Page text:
Less amused, at this current time, was Crown Prince Finguine, heir to the Empire of Scotland. He'd been left to govern Baghdad in the hope that he would grow used to the administration duties that would be his as King of Scotland, and for the most part he had done well. The City profited from taxes, and what was left over from the money sent to King Edward to help him fuel his campaigns was used to improve the city. Problems in the early months of his Governorship had been dealt with using the ruthless efficiency that had made him such an effective battlefield commander, and the threat of riots on the street was a thing of the past. But now a new concern had risen, and it was one he could not fight or deal with in any conventional sense.
The plague had struck Baghdad, and turned the city into a pariah. No diplomats came, no merchants, no spies (a small mercy) and no foreign armies (a large mercy). But they did not come because people were dying of the deadly disease, and Finguine could do nothing but contain the sick areas of the City and hope that when the disease passed, he and his family still lived.
On the mountain border with the Turks, a Turkish Spy was found inside Adana and escaped when challenged. News was sent immediately to King Edward, who received the report angrily. He'd hoped a trade deal with the Turks would keep them placated and away from his Cities, leaving him free to campaign to the West against the Moors. Now he had to revise his plans, maybe the Turks were only interested in gathering intelligence... but maybe they were preparing an invasion force. He would have to consider this carefully.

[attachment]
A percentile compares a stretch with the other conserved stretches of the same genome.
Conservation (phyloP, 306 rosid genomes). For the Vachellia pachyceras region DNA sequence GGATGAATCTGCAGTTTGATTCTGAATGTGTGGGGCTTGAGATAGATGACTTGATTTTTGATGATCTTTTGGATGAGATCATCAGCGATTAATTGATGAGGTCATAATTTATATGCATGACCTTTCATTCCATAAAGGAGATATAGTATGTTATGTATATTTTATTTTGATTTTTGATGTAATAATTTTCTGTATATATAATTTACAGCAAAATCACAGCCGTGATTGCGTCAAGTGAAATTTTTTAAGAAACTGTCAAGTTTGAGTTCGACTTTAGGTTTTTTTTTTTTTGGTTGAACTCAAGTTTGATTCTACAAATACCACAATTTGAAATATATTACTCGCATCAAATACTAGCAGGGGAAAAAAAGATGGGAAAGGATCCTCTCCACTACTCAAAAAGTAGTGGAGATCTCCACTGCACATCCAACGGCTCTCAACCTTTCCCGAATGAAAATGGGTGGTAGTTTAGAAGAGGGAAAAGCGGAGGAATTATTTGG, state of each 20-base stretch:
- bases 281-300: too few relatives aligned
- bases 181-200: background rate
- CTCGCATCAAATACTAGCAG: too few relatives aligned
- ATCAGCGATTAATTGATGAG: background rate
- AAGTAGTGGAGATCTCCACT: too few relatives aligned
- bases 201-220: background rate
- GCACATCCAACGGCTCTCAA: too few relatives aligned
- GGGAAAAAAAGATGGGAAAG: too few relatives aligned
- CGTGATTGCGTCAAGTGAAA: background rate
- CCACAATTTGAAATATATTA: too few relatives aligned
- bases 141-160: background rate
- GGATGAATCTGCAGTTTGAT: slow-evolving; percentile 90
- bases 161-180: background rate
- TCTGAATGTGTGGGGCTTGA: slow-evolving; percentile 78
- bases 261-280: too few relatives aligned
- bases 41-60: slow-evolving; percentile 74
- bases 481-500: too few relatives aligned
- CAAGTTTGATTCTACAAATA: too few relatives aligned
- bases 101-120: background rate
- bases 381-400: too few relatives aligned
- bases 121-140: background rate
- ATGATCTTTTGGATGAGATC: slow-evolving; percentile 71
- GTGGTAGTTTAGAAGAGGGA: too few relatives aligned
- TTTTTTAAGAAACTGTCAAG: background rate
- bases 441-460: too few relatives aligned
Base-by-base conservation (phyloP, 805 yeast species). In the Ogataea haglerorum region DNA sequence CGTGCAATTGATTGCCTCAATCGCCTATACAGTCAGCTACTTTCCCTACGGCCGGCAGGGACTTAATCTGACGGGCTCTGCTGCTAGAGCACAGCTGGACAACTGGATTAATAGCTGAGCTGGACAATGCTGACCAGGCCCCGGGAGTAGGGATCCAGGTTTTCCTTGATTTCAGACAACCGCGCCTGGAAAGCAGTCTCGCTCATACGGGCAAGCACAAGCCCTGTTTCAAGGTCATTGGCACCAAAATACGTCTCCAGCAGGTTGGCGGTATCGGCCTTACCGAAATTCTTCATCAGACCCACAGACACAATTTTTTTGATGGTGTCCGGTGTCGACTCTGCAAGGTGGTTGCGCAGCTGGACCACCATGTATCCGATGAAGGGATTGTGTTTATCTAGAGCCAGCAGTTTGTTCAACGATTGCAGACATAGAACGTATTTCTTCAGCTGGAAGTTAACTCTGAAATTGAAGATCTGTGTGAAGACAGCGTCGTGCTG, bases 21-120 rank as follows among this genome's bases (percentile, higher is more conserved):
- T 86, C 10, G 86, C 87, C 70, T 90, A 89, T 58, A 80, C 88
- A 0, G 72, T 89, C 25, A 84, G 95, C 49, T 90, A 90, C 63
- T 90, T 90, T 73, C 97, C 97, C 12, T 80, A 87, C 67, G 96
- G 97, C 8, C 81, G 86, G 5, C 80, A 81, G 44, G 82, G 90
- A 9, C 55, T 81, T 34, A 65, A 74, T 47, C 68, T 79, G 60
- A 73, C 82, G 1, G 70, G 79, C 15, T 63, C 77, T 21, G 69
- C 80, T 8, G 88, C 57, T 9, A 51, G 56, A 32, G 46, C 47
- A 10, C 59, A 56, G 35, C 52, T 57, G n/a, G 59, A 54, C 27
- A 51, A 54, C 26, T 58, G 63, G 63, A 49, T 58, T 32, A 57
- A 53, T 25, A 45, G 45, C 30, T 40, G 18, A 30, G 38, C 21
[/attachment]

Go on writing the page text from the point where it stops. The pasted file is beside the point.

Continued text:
But in Scotland itself, for the first time in two decades, the peoples of Scotland had no concerns about their own security. Prince Alexander had returned, he'd brought a massive army with him, he'd killed the King of England in battle and retaken Inverness and York. Truly now was a wonderful time to be Scottish, and Captain Angus Bell was enjoying it. He'd fought in the battle for York and cursed missing the chance to bring down King Rufus, whose head even now adorned a pike on the walls of the City. Now he'd been gifted a chance to act again for Prince Alexander, who had received word that the survivors of the Battle of York were still camped to the South. A Highland Noble, Captain Angus' family had all died at the hands of the English years earlier, and he was the last of his line. He saw in Prince Alexander a chance to bring glory to his family name, and with any luck gain some recognition from the Prince that would give him a chance to buy land, find a wife of either Noble of wealthy birth who would bear him children, and keep the Bell line going.